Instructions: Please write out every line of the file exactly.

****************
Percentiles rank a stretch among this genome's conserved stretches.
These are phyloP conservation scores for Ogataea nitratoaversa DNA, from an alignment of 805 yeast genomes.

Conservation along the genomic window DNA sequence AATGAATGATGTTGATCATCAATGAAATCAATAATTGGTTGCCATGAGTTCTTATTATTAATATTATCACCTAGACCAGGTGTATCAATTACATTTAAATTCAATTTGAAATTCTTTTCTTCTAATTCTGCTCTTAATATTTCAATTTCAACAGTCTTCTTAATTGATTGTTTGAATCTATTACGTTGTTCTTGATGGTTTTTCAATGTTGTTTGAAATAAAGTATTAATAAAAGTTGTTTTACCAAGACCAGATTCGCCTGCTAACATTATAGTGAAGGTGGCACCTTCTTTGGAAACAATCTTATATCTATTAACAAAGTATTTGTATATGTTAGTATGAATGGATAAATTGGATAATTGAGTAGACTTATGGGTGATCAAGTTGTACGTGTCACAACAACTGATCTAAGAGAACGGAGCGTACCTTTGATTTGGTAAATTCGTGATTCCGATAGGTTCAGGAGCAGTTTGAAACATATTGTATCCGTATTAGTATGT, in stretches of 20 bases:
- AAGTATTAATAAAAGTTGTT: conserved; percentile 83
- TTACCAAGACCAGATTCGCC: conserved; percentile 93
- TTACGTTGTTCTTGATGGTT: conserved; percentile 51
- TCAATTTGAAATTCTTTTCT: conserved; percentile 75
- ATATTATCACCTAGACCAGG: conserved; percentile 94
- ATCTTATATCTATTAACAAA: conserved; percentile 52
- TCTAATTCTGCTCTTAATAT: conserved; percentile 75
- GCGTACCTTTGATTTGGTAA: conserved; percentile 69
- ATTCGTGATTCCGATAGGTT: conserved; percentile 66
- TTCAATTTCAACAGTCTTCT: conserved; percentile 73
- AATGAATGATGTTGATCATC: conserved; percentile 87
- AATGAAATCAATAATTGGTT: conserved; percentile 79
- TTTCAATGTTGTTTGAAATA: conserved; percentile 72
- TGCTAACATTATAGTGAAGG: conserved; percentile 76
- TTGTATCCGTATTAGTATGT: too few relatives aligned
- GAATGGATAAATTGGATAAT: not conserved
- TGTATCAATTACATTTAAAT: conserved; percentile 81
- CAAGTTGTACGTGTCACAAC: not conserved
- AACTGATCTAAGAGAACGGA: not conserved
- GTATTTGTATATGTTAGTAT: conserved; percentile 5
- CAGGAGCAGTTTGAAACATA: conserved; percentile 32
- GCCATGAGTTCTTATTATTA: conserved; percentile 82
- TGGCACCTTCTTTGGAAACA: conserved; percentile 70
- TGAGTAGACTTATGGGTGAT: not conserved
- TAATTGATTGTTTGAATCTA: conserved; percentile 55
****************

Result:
Percentiles rank a stretch among this genome's conserved stretches.
These are phyloP conservation scores for Ogataea nitratoaversa DNA, from an alignment of 805 yeast genomes.

Conservation along the genomic window DNA sequence AATGAATGATGTTGATCATCAATGAAATCAATAATTGGTTGCCATGAGTTCTTATTATTAATATTATCACCTAGACCAGGTGTATCAATTACATTTAAATTCAATTTGAAATTCTTTTCTTCTAATTCTGCTCTTAATATTTCAATTTCAACAGTCTTCTTAATTGATTGTTTGAATCTATTACGTTGTTCTTGATGGTTTTTCAATGTTGTTTGAAATAAAGTATTAATAAAAGTTGTTTTACCAAGACCAGATTCGCCTGCTAACATTATAGTGAAGGTGGCACCTTCTTTGGAAACAATCTTATATCTATTAACAAAGTATTTGTATATGTTAGTATGAATGGATAAATTGGATAATTGAGTAGACTTATGGGTGATCAAGTTGTACGTGTCACAACAACTGATCTAAGAGAACGGAGCGTACCTTTGATTTGGTAAATTCGTGATTCCGATAGGTTCAGGAGCAGTTTGAAACATATTGTATCCGTATTAGTATGT, in stretches of 20 bases:
- AAGTATTAATAAAAGTTGTT: conserved; percentile 83
- TTACCAAGACCAGATTCGCC: conserved; percentile 93
- TTACGTTGTTCTTGATGGTT: conserved; percentile 51
- TCAATTTGAAATTCTTTTCT: conserved; percentile 75
- ATATTATCACCTAGACCAGG: conserved; percentile 94
- ATCTTATATCTATTAACAAA: conserved; percentile 52
- TCTAATTCTGCTCTTAATAT: conserved; percentile 75
- GCGTACCTTTGATTTGGTAA: conserved; percentile 69
- ATTCGTGATTCCGATAGGTT: conserved; percentile 66
- TTCAATTTCAACAGTCTTCT: conserved; percentile 73
- AATGAATGATGTTGATCATC: conserved; percentile 87
- AATGAAATCAATAATTGGTT: conserved; percentile 79
- TTTCAATGTTGTTTGAAATA: conserved; percentile 72
- TGCTAACATTATAGTGAAGG: conserved; percentile 76
- TTGTATCCGTATTAGTATGT: too few relatives aligned
- GAATGGATAAATTGGATAAT: not conserved
- TGTATCAATTACATTTAAAT: conserved; percentile 81
- CAAGTTGTACGTGTCACAAC: not conserved
- AACTGATCTAAGAGAACGGA: not conserved
- GTATTTGTATATGTTAGTAT: conserved; percentile 5
- CAGGAGCAGTTTGAAACATA: conserved; percentile 32
- GCCATGAGTTCTTATTATTA: conserved; percentile 82
- TGGCACCTTCTTTGGAAACA: conserved; percentile 70
- TGAGTAGACTTATGGGTGAT: not conserved
- TAATTGATTGTTTGAATCTA: conserved; percentile 55